New Tax Rules Target Airbnb, Vacant Properties & Flippers.
The Ontario provincial budget introduced on April 27, 2017 proposes a number of taxes affecting real estate.
This post will focus on three other measures that have received less attention but are important for those affected: new powers for the City of Toronto to tax transient accommodations such as Airbnb, new powers for the City to tax vacant properties, and information collection and sharing requirements to target people who assign or “flip” real estate without paying enough taxes.
Following on the heels of the Federal Government’s move to charge federal sales tax (GST/HST) on Uber and ride sharing (discussed in an earlier Tax Blog post), the Province of Ontario is getting in on the act and giving the City of Toronto the power to tax another sharing economy disrupter – Airbnb. The City will have to power to make by-laws to charge a City tax on transient accommodations such as Airbnb and to require certain persons to collect the tax on behalf of the City. If provincial and federal sales taxes are any indication, the most likely candidate to be required to collect the tax will be Airbnb hosts. There is no indication yet what the tax rate may be. Details will emerge if and when by-laws are introduced.
The proposed Airbnb City tax is really just the tip of the tax iceberg for Airbnb hosts. In addition, providing accommodations in one’s home for money raises questions like whether hosts are required to charge GST/HST, income tax requirements, and whether it would affect the all-important principal residence exemption when the house is sold.
Vacant Property Tax
The City of Toronto is also getting the power to impose a vacant property tax applicable to residential properties. The City will be able to define what constitutes a “vacant” property for purposes of the new tax, and will have to power to audit and inspect properties. The tax will be based on the assessed value of the property as determined for property tax assessment purposes. There is no indication yet what the tax rate may be. Details will emerge if and when by-laws are introduced.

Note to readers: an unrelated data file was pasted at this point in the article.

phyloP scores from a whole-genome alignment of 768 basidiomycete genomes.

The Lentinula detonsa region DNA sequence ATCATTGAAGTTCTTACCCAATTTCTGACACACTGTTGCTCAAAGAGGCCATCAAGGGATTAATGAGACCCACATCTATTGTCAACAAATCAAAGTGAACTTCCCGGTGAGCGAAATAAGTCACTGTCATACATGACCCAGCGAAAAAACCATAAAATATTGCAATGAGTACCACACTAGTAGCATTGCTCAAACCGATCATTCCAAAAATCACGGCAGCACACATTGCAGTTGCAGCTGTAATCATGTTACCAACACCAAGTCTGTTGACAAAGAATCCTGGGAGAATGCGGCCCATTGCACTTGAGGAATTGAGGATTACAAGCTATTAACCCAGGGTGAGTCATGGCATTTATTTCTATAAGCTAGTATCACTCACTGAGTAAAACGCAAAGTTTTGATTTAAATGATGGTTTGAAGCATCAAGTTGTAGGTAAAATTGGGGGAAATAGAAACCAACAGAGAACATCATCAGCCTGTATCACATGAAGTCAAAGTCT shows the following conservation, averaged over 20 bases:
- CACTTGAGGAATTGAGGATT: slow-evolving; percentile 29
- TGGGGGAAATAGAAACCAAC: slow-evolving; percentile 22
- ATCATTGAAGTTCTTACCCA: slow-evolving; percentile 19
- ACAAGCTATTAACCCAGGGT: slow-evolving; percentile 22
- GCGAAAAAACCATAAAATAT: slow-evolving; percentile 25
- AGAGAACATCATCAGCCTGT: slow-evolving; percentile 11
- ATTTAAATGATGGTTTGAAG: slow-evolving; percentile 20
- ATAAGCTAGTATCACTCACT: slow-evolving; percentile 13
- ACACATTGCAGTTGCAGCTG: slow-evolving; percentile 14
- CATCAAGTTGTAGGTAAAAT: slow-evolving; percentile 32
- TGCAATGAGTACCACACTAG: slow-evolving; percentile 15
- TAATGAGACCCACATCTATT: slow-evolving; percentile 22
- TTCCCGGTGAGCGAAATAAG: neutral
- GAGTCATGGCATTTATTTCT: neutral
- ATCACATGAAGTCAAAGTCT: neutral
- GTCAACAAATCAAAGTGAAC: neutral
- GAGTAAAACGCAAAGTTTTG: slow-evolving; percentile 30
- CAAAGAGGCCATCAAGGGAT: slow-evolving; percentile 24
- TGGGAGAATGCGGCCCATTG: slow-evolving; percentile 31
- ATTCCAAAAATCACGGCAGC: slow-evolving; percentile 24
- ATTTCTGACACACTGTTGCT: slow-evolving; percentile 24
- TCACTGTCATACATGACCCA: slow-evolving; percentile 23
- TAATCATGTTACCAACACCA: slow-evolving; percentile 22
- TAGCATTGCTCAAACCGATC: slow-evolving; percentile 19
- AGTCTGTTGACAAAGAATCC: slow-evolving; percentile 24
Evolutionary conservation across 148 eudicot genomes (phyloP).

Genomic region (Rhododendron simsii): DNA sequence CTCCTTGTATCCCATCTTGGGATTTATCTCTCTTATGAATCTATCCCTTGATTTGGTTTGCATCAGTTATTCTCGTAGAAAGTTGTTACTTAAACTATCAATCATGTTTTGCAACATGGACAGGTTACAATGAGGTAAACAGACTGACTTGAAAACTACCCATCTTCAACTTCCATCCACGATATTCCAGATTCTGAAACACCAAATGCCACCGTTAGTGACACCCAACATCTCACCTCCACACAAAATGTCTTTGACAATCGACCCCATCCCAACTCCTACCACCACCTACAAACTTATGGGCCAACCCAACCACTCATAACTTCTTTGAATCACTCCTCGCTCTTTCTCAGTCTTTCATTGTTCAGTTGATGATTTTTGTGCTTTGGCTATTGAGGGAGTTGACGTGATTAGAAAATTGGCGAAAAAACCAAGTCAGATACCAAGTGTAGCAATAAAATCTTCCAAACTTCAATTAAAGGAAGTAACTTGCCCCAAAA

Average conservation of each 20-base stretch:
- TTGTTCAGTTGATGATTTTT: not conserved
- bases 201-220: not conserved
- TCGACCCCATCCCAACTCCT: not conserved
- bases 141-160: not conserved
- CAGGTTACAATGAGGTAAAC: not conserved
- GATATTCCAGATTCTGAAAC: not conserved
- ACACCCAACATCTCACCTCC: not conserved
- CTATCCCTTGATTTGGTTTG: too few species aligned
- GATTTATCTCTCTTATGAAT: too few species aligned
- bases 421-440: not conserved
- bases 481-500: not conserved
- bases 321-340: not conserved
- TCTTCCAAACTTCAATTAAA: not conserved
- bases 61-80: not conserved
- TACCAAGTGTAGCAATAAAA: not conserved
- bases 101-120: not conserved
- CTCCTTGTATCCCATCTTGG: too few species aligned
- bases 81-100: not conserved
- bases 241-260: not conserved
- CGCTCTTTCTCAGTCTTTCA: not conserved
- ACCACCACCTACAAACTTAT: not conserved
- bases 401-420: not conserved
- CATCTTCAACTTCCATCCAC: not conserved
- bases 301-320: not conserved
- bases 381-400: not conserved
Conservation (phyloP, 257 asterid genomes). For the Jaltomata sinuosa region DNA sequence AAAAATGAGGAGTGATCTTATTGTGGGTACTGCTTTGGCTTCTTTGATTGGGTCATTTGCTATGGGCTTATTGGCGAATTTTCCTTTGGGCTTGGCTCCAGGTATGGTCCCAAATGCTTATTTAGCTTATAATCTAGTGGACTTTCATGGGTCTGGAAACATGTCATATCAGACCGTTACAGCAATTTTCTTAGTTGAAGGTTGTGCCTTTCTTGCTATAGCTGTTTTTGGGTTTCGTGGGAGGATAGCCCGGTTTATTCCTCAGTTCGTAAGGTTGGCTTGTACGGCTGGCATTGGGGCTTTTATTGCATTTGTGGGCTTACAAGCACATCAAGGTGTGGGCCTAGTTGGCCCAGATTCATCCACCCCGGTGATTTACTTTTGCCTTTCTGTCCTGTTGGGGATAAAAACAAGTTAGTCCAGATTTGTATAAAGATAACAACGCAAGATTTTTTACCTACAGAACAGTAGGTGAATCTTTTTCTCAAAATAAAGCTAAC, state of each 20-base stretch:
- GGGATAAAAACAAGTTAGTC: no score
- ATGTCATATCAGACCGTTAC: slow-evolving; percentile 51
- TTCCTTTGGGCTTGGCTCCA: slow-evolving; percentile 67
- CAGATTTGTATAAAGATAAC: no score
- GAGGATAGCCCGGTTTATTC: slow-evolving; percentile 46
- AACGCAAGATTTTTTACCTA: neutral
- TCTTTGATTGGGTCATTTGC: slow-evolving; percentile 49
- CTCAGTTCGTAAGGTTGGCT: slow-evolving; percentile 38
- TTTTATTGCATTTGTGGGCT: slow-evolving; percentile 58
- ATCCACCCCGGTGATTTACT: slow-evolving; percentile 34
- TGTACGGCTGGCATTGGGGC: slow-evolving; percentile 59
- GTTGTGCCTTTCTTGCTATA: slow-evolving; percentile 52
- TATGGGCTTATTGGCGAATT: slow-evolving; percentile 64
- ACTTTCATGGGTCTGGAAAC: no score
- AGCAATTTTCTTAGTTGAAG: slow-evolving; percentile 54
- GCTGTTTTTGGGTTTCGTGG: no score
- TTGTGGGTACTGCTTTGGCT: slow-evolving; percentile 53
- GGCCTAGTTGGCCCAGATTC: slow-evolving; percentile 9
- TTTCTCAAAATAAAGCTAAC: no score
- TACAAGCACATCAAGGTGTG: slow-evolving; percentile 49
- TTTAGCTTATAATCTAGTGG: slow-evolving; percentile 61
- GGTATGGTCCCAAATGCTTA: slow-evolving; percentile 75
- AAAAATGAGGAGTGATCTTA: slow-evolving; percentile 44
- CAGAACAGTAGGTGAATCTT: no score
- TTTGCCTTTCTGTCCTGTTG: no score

Targeting Assignments & Flippers for Tax
Assignors, or “flippers” typically sign purchase and sale agreements but never “close” on the purchase. Instead, they sell or assign the original agreement to a subsequent buyer, for a fee. The subsequent buyer then closes on the purchase and takes title, or may even re-assign to another buyer. Assignment may be attractive in a market with rapidly rising prices or on properties purchased at the pre-construction stage when builders are typically incentivized to sell units in order to access construction financing.
The Budget proposes to require purchasers to declare whether they are purchasing properties on assignment or similar arrangements at the time of registering title and paying land transfer tax (“LTT”). This will allow the Province to check if purchasers are paying sufficient LTT; it wants the consideration paid for the assignment to be included in the value of the property in calculating LTT.
Significantly, the Province is also indicating it will be cooperating with the federal government (the Canada Revenue Agency) to ensure that people who assign properties (i.e., sellers) are paying appropriate federal income taxes and charging appropriate GST/HST. As stated in the 2017 Budget:
Ontario also intends to work with the federal government to explore more comprehensive reporting requirements related to paper flipping. This would better enable the Ministry of Finance and the Canada Revenue Agency to ensure that the correct federal and provincial taxes, including income and sales taxes, are paid on purchases and sales of real estate in Ontario.
People who sell real property (including by assignment) have to determine if they must pay income tax as business income (highest amount of tax), capital gains (half of the gain is taxed), or no tax at all (the principal residence exemption). In addition, sellers of new or substantially renovated residential properties must determine if they are required to collect GST/HST. Thus, provincial measures to make purchasers pay appropriate land transfer taxes could have a big impact on sellers for federal income tax and sales taxes on real estate.
The government uses the term “flipper,” which has a negative connotation. However, purchasers often do not close on deals for legitimate reasons. Unfortunately, assignments are often targeted for tax audits where CRA will assume the worse. Combined with a new detailed information statement required to close on properties after May 5, 2017 (reported in our Tax Blog), it is reasonable to expect that CRA audits of property transactions will become even more frequent.
Simon Thang, LL.B, LL.M (Taxation) is tax lawyer advising exclusively in the areas of Canadian transaction taxes (GST/HST, PST, Land Transfer Tax), and customs and trade. He is the principal of Thang Tax Law.